This interactive visualization from the NASA Earth Observatory website compares Arctic sea ice minimum extent from 1984 to that of 2012.

This series of four animations shows how some of the key indicators of climate change (average global temperature, sea level, sea ice extent, carbon emissions) have changed in Earth's recent history.

This activity focuses on wind energy concepts, which are introduced through a Reading Passage and by answering assessment questions. Students construct and test a windmill to observe how design and position affect the electrical energy produced.

This humorous video suggests what might happen if a weather forecaster reported the weather in the context of climate change. There is a sharp contrast between the anchor focusing on short-term local concerns and the weather forecaster describing what is happening on a long-term global basis.

This interactive lets students determine the extent of average temperature change both in their community and anywhere else in the world, relative to average temperatures for the three decades between 1951 and 1980.

This video shows where and how ice cores are extracted from the West Antarctic Ice Sheet (WAIS), cut, packaged, flown to the ice core storage facility in Denver, further sliced into samples, and shipped to labs all over the world where scientists use them to study indicators of climate change from the past.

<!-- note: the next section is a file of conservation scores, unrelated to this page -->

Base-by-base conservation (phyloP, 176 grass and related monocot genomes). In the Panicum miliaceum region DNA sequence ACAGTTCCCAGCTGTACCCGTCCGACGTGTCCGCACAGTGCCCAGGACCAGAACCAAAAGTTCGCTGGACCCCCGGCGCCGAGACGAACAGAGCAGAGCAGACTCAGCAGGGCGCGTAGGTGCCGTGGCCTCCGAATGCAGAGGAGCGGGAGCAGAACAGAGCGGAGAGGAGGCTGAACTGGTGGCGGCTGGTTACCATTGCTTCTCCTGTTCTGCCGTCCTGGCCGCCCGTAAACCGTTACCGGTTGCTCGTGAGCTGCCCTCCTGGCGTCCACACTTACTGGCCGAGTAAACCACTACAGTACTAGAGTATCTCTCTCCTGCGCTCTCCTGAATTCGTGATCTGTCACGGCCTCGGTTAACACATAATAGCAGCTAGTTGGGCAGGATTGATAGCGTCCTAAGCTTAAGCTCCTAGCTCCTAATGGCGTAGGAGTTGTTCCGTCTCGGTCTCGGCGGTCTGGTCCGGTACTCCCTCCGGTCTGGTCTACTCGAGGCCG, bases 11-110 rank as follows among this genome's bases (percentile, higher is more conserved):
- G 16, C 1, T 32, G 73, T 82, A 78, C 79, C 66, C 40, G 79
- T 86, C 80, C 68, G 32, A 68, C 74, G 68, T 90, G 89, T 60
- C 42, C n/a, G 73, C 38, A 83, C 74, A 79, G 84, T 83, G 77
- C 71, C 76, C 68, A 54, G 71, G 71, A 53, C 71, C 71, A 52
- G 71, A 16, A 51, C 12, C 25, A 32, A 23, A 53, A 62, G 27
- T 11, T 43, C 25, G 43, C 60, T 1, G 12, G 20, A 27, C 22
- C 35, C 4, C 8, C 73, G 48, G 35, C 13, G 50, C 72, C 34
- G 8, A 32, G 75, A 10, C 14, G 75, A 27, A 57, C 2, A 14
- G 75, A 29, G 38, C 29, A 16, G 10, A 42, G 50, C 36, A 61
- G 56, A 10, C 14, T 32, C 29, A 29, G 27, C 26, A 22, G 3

This video is about the Rebuild by Design competition offered to address the structural and social vulnerabilities exposed by Superstorm Sandy.

This simulation is an interdisciplinary timeline that has been developed to show key events in the climatic history of the planet, alongside events in human history.

Bell Telephone Science Hour produced this video in 1958, explaining how the production of CO2 from factories and automobiles is causing the atmosphere to warm, melting the polar ice caps, and causing the sea level to rise.

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